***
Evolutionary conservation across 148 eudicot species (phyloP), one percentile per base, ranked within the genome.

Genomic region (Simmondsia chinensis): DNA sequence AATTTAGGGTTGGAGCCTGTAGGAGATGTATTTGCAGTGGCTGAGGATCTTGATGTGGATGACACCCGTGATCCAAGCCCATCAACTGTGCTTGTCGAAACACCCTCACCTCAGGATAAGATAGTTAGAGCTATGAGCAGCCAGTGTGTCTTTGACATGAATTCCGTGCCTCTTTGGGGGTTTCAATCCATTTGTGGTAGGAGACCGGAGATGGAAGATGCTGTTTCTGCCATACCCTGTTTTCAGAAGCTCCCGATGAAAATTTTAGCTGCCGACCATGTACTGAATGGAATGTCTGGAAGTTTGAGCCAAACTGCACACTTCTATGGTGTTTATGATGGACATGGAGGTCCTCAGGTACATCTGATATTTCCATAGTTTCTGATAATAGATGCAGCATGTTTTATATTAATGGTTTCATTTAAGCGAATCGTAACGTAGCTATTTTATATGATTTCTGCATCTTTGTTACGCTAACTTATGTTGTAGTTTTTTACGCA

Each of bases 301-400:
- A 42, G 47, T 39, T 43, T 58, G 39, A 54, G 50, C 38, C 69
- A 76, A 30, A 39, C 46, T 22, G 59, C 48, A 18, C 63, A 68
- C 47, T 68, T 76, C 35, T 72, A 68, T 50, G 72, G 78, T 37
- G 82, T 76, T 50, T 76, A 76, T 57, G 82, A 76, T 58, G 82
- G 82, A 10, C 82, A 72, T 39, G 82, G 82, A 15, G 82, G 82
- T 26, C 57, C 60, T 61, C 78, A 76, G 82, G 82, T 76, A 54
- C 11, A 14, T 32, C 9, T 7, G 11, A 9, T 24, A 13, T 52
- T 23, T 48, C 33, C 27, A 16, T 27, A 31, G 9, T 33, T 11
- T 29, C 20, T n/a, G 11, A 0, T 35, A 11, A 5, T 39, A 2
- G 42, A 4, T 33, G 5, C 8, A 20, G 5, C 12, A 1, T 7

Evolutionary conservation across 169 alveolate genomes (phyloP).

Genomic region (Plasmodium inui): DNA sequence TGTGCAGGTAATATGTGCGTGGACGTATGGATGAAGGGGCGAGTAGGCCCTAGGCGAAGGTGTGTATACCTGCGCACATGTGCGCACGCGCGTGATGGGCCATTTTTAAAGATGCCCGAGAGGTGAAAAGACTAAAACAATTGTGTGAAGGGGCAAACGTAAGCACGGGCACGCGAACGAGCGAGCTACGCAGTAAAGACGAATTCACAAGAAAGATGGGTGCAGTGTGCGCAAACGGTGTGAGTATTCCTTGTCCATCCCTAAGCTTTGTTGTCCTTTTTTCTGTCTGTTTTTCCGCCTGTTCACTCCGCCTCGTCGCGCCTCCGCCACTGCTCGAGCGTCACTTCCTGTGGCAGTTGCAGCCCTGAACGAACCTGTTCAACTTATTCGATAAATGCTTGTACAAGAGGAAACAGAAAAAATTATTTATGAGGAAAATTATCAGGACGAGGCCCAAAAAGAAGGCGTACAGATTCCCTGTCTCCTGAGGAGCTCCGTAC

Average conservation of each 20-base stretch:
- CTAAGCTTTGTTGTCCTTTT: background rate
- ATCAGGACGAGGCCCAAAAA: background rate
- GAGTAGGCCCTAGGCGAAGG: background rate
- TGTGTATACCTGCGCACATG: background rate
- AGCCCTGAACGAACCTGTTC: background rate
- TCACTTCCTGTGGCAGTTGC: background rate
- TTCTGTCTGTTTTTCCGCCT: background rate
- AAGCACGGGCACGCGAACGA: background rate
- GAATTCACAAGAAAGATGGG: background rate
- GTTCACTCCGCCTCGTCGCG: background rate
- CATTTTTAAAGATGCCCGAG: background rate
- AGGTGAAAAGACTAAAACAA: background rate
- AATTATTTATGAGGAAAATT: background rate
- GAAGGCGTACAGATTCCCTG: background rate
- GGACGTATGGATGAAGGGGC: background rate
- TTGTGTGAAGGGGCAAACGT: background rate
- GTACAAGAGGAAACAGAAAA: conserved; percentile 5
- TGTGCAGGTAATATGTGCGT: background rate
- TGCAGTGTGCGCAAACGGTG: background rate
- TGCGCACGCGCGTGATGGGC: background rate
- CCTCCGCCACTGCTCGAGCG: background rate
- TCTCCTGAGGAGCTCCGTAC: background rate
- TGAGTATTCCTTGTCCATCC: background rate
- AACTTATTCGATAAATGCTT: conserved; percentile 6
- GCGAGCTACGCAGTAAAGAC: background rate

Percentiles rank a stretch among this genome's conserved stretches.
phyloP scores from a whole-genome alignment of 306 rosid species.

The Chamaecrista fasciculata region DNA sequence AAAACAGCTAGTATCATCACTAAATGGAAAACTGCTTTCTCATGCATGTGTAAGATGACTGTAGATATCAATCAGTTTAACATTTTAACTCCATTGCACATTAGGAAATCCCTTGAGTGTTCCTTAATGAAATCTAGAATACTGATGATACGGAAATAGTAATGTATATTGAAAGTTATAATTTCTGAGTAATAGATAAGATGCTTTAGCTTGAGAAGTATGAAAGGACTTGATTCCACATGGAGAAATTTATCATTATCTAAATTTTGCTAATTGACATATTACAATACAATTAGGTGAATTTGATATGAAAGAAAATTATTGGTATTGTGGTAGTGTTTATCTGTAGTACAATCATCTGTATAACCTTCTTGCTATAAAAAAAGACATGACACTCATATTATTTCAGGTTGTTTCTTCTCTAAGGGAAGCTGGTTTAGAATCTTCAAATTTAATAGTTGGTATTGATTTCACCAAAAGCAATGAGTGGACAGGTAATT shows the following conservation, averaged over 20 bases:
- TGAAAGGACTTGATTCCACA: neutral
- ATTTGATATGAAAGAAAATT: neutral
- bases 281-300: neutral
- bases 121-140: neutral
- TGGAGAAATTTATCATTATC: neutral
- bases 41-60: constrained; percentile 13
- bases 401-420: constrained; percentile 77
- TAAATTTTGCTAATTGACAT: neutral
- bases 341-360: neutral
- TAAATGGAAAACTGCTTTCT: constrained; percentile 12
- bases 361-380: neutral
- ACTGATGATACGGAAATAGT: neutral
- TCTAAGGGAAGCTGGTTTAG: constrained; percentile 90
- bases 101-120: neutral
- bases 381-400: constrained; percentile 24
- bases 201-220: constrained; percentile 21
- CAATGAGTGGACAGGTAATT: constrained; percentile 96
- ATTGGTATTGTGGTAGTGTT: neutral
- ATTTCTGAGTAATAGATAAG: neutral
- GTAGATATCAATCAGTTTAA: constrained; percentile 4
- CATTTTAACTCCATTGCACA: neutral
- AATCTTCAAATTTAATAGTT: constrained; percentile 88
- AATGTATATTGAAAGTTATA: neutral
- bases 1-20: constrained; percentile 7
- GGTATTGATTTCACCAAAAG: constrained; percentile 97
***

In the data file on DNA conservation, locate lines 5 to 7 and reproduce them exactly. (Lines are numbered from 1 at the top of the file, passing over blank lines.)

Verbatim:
- A 76, A 30, A 39, C 46, T 22, G 59, C 48, A 18, C 63, A 68
- C 47, T 68, T 76, C 35, T 72, A 68, T 50, G 72, G 78, T 37
- G 82, T 76, T 50, T 76, A 76, T 57, G 82, A 76, T 58, G 82